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replies to such questions that I struck by the clock. If the exmay offer, or to favour me with periment shouid be tried a little a reference to such works as before one o'clock, it will strike will afford the information de twelve times, and then stop; if sired.
a few minutes after, it will strike To commence, therefore, I feel only once, and almost instantly desirous to know, by what law of cease to vibrate. nature, caloric, or heat, descends to me extremely curious, as the from the sun to the earth, when cause (which I should presume caloric is passing from earth, or is electrical) one would think from bodies on its surface, to the would possess the same power atmosphere which surrounds it? ten minutes before as ten mi---and, as an impartation of ca- nutes after one o'clock; and loric by sun to earth is continue what is still more curious, that al, what finally becomes of that having produced the effect recaloric which is thus continually lated, it will almost instantly evolved from the sun.
cease to act, as the piece of meRequesting that you will fa- tal soon becomes stationary, and vour me with an insertion of the must be removed from the glass above,
I am, Sir, before it will again vibrate. Your obedient servant, Very little attention appears ne
Z. cessary to perform this experi
ment; although it will not always succeed.
G. Mr. Editor, The following curious and mysterious experiment, which I The following whimsical story have several times performed, is taken from the popular work you may perhaps consider of suf- called “
Life in London :". ficient interest to occupy a place King James VI. on his arrival in your GLEANER :--
in London, was waited on by a Let a sixpence be fastened by Spanish Ambassador, a man of means of a loop to a piece of some erudition, but who had thread, and the other end held be- strangely incorporated with his tween the fore finger and thumb. learning, a whimsical notion, Place the elbow upon a table that every country ought to have within a few inches of a clean a school, in which a certain orglass tumbler, in such a manner der of men should be taught to that the piece of metal may be interpret signs; and that the suspended rather higher than the most expert in this department centre of the glass. If it be held should be dignified with the title quiet, it will soon begin to vi- of Professor of Signs. If this brate, which will increase to that plan were adopted, he contenddegree as to cause it to strike ed, that most of the difficulties the sides of the glass. So far it arising from the ambiguity of is singular. But the mystery language, and the imperfect acconsists in the number of times quaintance which the people of it strikes the glass, always cor- one nation had with the tongue responding with the hour last of another, would be done away.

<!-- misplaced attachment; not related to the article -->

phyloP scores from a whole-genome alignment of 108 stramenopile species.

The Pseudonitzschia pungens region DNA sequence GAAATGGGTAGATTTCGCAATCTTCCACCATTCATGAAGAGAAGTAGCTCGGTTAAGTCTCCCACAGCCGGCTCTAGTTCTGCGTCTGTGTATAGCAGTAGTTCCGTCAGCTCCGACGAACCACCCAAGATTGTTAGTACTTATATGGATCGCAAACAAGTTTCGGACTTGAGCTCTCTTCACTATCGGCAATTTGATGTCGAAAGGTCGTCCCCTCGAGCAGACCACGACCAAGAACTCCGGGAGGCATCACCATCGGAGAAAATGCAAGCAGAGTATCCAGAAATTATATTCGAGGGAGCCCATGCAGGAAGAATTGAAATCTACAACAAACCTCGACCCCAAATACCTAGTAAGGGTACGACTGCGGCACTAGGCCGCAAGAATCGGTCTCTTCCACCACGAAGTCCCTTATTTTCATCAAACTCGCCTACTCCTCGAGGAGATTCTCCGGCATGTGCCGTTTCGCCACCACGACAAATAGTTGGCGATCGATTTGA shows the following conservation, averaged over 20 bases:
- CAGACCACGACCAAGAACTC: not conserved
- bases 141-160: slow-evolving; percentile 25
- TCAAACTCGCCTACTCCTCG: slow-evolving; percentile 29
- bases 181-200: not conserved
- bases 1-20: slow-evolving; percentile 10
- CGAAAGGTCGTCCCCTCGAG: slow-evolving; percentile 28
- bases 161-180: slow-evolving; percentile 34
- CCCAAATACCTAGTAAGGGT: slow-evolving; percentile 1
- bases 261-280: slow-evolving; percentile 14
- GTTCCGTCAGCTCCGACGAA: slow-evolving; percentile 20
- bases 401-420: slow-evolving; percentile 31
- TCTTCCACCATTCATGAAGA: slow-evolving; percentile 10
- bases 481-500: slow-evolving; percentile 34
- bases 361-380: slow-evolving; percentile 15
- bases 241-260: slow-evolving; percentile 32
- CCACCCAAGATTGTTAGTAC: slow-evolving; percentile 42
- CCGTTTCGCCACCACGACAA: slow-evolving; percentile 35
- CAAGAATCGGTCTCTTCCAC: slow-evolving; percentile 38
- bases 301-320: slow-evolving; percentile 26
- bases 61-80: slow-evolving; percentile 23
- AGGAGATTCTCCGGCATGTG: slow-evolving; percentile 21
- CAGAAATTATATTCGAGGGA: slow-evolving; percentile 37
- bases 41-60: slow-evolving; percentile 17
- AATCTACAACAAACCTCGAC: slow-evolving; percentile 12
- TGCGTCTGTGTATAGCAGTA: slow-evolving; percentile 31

Signs, he argued, acose from the would be very uncertain. Hava dictates of nature; and, as they ing thus fabricated the story, were the same in every country, they made preparations to retherë could be no danger of their ceive the illustrious stranger, being misunderstood. Full of who, keeping his word, in due this project, the Ambassador was time, reached their abode. lamenting one day before the On his arrival, being introKing, that the nations of Europe duced with becoming solemnity, were wholly destitute of this he began to enquire, who among great desideratum ; and he them had the honour of being strongly recommended the esta- Professor of Signs ?